Kristen Garlans, a Farmington attorney, had been through a rough six months when she found out she had non-Hodgkins lymphoma. Her boss had died and she thus lost her job. Her roommate and friend had died. And her aunt had died.
So she was surprised to learn that the misery and fatigue she felt were not just emotional but caused by malicious cells poisoning her body.
“I thought I had a blot clot but I had some tests and the ER doctor was pretty sure it was cancer,” Garlans recalled. “I called my parents at 2 in the morning and said ‘you guys have to come down here.’ As soon as you hear ‘cancer,’ everything turns into this big blur.”
But she was relieved to have a diagnosis and started chemotherapy to get on with getting well.
It wasn’t long – just after her first treatment – that her hair began to fall out and she decided to have a friend shave it off.
“I was dealing with it and then my hair falling out was like ‘yeah, I really am sick,’” she said. On top of that, her dog didn’t even recognize her.
She did an internet search for salons in Connecticut that made wigs for cancer patients and discovered the only one was David Salon a few miles from her home.
Garlans talked to Madeline and David Olivo, who own David Salon in Unionville. David works with lots of clients with medical conditions but had only done one wig for a cancer patient. He told Garlans he would find her one over the weekend.
And he did, finding a supplier who gives deep discounts off human hair wigs for people with medical conditions. While human hair wigs look better than artificial, David said they can cost about $300 – out of most people’s price range.
Garlans was amazed at the kindness she received at David’s. Madeline arranged for her to come in early before other customers so she wouldn’t have to show off her newly bald head. David found a wig he thought would suit her face shape, then cut layers into it, gave it a keratin treatment and styled it, then showed Garlans how to use it.
He told her he would only charge cancer patients for the cost of the wig – the time he spent was donated.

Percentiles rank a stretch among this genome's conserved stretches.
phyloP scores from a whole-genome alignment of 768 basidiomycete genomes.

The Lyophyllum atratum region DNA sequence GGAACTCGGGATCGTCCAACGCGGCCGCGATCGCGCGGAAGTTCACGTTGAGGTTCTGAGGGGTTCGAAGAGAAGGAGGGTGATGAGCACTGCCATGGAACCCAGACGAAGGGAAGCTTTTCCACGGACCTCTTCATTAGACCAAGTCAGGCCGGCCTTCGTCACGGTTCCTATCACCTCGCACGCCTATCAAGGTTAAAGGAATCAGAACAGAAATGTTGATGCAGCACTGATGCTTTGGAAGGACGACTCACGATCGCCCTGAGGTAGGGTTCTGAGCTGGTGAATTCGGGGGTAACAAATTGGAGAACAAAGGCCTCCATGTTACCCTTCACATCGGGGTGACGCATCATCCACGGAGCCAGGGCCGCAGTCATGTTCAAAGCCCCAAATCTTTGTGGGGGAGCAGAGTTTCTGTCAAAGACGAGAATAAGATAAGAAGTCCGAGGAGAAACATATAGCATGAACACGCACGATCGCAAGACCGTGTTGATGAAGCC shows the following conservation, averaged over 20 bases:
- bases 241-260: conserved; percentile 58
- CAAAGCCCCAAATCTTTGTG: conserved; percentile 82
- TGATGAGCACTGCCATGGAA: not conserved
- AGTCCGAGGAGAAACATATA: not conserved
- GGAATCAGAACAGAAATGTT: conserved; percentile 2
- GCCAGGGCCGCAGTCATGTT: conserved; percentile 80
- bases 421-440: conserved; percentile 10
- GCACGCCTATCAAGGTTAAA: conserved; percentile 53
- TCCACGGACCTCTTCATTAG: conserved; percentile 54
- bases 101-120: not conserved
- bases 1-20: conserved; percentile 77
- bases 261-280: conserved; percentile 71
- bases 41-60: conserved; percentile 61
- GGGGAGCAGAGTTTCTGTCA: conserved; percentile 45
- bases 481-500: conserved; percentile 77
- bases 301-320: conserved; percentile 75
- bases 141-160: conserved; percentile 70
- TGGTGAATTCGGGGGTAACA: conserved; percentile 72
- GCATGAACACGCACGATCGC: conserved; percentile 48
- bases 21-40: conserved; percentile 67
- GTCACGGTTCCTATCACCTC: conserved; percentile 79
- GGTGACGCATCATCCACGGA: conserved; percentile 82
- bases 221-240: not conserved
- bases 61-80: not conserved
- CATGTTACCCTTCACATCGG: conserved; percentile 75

Finally, on her way out, David gave Garlans a bag of all the products she could need, a special brush and curling and straightening irons.
“What we’re about is making people feel good about themselves,” David said. “That’s ultimately what we’re in it for… It goes further than any drug.”
Helping cancer patients is just one of the many ways David Salon gives back. The store routinely holds toy and food drives, donates money to charities and participates in the Unionville Festival.
“We’re cutting hair; we’re not involved in making a difference every day,” Madeline said. “So when we have the opportunity, we always reach out to the community and donate our time. This is one of the things we can offer to make a difference.”
Having the wig has made a huge difference to Garlans.
“It gives me back some of the confidence, so when I look in the mirror I don’t feel like a cancer patient, when I go to the store I don’t feel like people are staring at me, which little kids in particular do,” she said.
“When you don’t have hair it’s kind of like a beacon that you’re sick. When you have hair, you can kind of pretend everything’s normal. That’s why it was so difficult to shave off my hair – it was my first indicator that I have cancer.”
Coming to grips with the cancer and facing her next treatment, Garlans said having the option of having hair again is “one little thing that makes it so much better.”
To learn more about Kristen Garlans and follow her story, go here.
To learn more about David Salon, click here.